Glen Anthony Doherty
July 10, 1970 – September 12, 2012
Glen Doherty was one of four Americans killed in a terror attack in Benghazi, Libya. Glen died in the attack against the United States Consulate in Benghazi, Libya on September 12th, 2012. Although the attack began on September 11th, Glen fought hard throughout the night and saved many before succumbing to a mortar attack in the early hours of September 12th. Glen died serving with men he respected, protecting the freedoms we enjoy as Americans and doing something he loved. He is an American Hero to those who did not know him; but for those who did he is a best friend who leaves behind a giant hole in our hearts.
~courtesy of The Glen Doherty Memorial Foundation
I had the pleasure of knowing Glen. I was lucky to call him my friend. Glen was a member here at CrossFit Boston back in the days when we were in Roxbury Crossing. See the smile in that picture? That was the same smile Glen brought with him every day to the gym. I can still recall one day when he came in and we had just finished “Nancy” with a mid day class. Glen was grinning his grin and made a comment that he was tired. I poked at him that the WOD wasn’t really all that bad. He replied, very casually, it was a long night and explained that he had just returned from saving some “important people” that were in trouble in foreign lands.
That was Glen. He performed a job that very few could perform and he was one of the best. He didn’t seek glory or fame. It was just what he believed in. As his time with us in Boston was coming to an end I remember him stopping into my office and presenting me with a present. It was a framed quote from Teddy Roosevelt. It read:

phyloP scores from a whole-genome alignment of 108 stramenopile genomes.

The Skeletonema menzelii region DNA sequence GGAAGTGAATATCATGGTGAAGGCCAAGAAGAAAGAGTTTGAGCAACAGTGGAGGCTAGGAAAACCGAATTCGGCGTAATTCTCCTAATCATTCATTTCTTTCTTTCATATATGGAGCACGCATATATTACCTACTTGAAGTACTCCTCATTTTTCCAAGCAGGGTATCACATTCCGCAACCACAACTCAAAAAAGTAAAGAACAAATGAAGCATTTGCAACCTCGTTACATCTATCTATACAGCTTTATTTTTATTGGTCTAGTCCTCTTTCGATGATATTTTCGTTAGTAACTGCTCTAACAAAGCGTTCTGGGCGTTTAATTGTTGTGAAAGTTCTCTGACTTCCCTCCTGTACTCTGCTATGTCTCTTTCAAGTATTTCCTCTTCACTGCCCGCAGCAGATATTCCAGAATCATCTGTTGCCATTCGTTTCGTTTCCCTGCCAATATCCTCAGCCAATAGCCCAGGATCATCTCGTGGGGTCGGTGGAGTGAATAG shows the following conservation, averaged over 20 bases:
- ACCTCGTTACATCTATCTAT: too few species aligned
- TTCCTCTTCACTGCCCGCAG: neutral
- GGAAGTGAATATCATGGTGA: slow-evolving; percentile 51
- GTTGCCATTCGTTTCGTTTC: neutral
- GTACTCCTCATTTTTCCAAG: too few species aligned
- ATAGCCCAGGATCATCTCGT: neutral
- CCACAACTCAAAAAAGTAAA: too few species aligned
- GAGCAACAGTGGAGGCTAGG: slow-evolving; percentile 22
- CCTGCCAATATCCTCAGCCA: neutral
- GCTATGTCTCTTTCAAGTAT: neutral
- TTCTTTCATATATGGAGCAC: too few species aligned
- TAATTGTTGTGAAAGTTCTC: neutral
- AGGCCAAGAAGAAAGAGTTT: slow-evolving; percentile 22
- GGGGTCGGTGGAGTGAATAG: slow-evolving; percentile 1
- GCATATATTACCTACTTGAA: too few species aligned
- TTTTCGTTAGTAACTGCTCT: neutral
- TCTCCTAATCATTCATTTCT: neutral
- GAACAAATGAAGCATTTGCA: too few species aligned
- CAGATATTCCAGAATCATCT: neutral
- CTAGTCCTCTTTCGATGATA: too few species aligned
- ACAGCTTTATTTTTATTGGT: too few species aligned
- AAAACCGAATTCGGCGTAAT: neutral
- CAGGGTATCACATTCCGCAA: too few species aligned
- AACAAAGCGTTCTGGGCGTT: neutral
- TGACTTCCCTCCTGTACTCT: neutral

“It’s not the critic who counts. It’s not the man who points out how the strong man stumbled. Credit belongs to the man who really was in the arena, his face marred by dust, sweat, and blood, who strives valiantly, who errs to come short and short again, because there is no effort without error and shortcoming. It is the man who actually strives to do the deeds, who knows the great enthusiasm and knows the great devotion, who spends himself on a worthy cause, who at best, knows in the end the triumph of great achievement. And, who at worst, if he fails, at least fails while daring greatly, so that his place shall never be with those cold and cruel souls who know neither victory nor defeat.”
I still hold dear this quote as it has guided me in challenging times. I like to think that Glen knew it would be a staple in my years to come.
Today we honor Glen with the workout that CrossFit has produced in his name. I have completed it once previously, with less than stellar results. I am looking forward to tomorrow and putting it all on the line once again for Glen. For what he believed in. For my friend.
4th of July
During the American Revolution, the legal separation of the Thirteen Colonies from Great Britain occurred on July 2, 1776, when the Second Continental Congress voted to approve a resolution of independence that had been proposed in June by Richard Henry Lee of Virginia declaring the United States independent from Great Britain. After voting for independence, Congress turned its attention to the Declaration of Independence, a statement explaining this decision, which had been prepared by a Committee of Five, with Thomas Jefferson as its principal author. Congress debated and revised the wording of the Declaration, finally approving it on July 4.
~courtesy of wikipedia